Deduct-and-Convert: Save Hundreds in State Income Tax on Roth IRA Contributions

Attention retirement savers in Illinois, Kentucky, Oklahoma, Delaware, North Carolina, South Carolina, and seven other states: if you are contributing to a Roth IRA, you may be able to save hundreds of dollars in state income tax if you use an alternative strategy I call deduct-and-convert.

Not everyone will qualify but it’s worth checking if you live in those states. The strategy involves making a contribution to a traditional IRA and immediately converting it to a Roth IRA.

I didn’t invent this strategy. The inspiration came from Bob’s not my name on the Bogleheads investment forum. Bob’s not my name credited it to another poster bdpb. Because the procedure is similar to Backdoor Roth, Bob’s not my name calls it Backdoor Both. I think deduct-and-convert describes it better.

What is deduct-and-convert?

Deduct-and-convert is a different way to contribute to a Roth IRA. If you qualify, you will save hundreds of dollars in state income tax when you first contribute to a traditional IRA and then convert it to a Roth IRA immediately.

Who qualifies for deduct-and-convert?

1. You must live in a state that exempts some income from an IRA distribution from state income tax. Some states give it to all taxpayers. Some only give it to people above a certain age.

Minimum Age $ Cap (if less than IRA contribution limit)
Arkansas (AR) 59-1/2
Colorado (CO) 55
Delaware (DE) None $2,000 if under age 60
Georgia (GA) 62
Illinois (IL) None
Iowa (IA) 55
Kentucky (KY) None
Michigan (MI) 59-1/2 if born before 1952
Mississippi (MS) 59-1/2
New York (NY) 59-1/2
North Carolina (NC) None $2,000
Oklahoma (OK) None
South Carolina (SC) None $3,000

Six states — Illinois, Kentucky, Oklahoma, Delaware, North Carolina, and South Carolina — give the exemption to all taxpayers, although the latter three have a dollar cap lower than the annual IRA contribution limit. Seven other states — Arkansas, Colorado, Georgia, Iowa, Michigan, Mississippi, and New York — only give the exemption to taxpayers above a certain age.

If you live in other states, sorry, no deduct-and-convert for you.

2. You must qualify for a tax deduction on contributions to a traditional IRA. This qualification depends on your income and on whether you are covered by a workplace retirement plan, and if you are married, whether your spouse is covered by a workplace retirement plan.

For 2015 and 2016, the limits on your Modified Adjusted Gross Income (“Modified AGI”) are as follows:

2015 2016
Not covered by a workplace retirement plan, not married Unlimited Unlimited
Not covered by a workplace retirement plan, married filing jointly but spouse is not covered by a workplace retirement plan either Unlimited Unlimited
Not covered by a workplace retirement plan, married filing jointly but spouse is covered by a workplace retirement plan $183,000 or less (phase out to $193,000) $184,000 or less (phase out to $194,000)
Covered by a workplace retirement plan, single or head of household $61,000 or less (phase out to $71,000) $61,000 or less (phase out to $71,000)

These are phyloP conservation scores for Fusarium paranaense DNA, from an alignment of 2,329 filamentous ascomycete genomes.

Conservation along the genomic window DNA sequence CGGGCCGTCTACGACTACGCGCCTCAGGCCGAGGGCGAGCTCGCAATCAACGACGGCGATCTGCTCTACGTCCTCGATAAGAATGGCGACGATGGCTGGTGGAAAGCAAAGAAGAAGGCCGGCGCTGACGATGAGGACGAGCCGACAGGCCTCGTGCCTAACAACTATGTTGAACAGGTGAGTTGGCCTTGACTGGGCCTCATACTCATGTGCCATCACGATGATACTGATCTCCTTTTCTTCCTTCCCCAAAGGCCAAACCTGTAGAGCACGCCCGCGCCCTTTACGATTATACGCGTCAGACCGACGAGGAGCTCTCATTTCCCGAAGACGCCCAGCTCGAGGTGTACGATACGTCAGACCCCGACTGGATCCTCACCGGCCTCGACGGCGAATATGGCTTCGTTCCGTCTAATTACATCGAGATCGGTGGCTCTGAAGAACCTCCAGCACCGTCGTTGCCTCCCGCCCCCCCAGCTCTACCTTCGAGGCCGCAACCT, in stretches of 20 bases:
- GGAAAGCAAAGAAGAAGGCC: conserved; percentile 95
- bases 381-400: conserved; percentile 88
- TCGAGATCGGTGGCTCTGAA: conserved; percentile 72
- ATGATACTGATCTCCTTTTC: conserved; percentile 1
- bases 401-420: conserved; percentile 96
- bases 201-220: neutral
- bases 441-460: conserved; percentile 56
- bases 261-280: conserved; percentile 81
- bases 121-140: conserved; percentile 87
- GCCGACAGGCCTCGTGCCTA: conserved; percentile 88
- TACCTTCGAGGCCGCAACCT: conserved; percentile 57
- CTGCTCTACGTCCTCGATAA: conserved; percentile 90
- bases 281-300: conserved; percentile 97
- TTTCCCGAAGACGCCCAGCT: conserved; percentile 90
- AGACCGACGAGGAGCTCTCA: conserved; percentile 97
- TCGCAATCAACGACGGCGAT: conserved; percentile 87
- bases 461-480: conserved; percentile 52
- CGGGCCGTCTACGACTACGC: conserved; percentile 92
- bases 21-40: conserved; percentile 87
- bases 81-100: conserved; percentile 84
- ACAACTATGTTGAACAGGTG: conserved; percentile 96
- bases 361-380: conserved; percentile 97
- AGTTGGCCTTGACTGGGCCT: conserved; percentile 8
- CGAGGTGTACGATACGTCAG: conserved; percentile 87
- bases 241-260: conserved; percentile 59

Covered by a workplace retirement plan, married filing jointly $98,000 or less (phase out to $118,000) $98,000 or less (phase out to $118,000)

Why should I use deduct-and-convert if I qualify?

If you qualify for deduct-and-convert, you get a tax deduction on your state income tax when you first contribute to a traditional IRA. When you convert the traditional IRA to a Roth IRA, the income from the conversion (subject to the dollar cap, if any) is exempt from state income tax. If you just contribute directly to a Roth IRA, you don’t get a tax deduction on your state income tax. Therefore deduct-and-convert lowers your state income tax compared to a direct contribution to a Roth IRA.

How exactly do I deduct-and-convert?

Step 1 – Contribute to a traditional IRA

Open a traditional IRA at the same place where you have your Roth IRA. If you already have a traditional IRA there, you can use the existing account. Make a contribution to the traditional IRA as usual.

Although you have until April 15 to make the contribution for the previous year, it’s easier if you complete the contribution and the conversion before December 31 in the current year. That way both the deduction and the conversion appear on the same tax return.

Step 2 – Convert the traditional IRA to Roth

If you opened a new traditional IRA, just convert the whole account. If you used an existing account, convert the amount you contributed. Different IRA custodians have different procedures for this. Some let you do it online. Some ask you to fill out a paper form. If you don’t know the procedures, ask them.

There is no minimum waiting period for doing the conversion. If your custodian is administratively capable, you can convert on the next day after your contribution is received.

Step 3 – Claim a deduction on your federal tax return

Traditional IRA contributions are an above-the-line deduction. If you qualify, you can claim it whether you itemize your deductions or you use the standard deduction. On Form 1040 for 2013 tax year, IRA deduction is line 32.

Step 4 – Report the Roth conversion on federal tax form 8606

When you convert a traditional IRA to Roth, you report it on federal tax Form 8606. Because you are taking a deduction for the contribution, your conversion will be taxable. The deduction and the conversion come out to a wash on your federal income tax, but the conversion income will be exempt from your state income tax if you live in those states and you meet the age requirement if your state has one.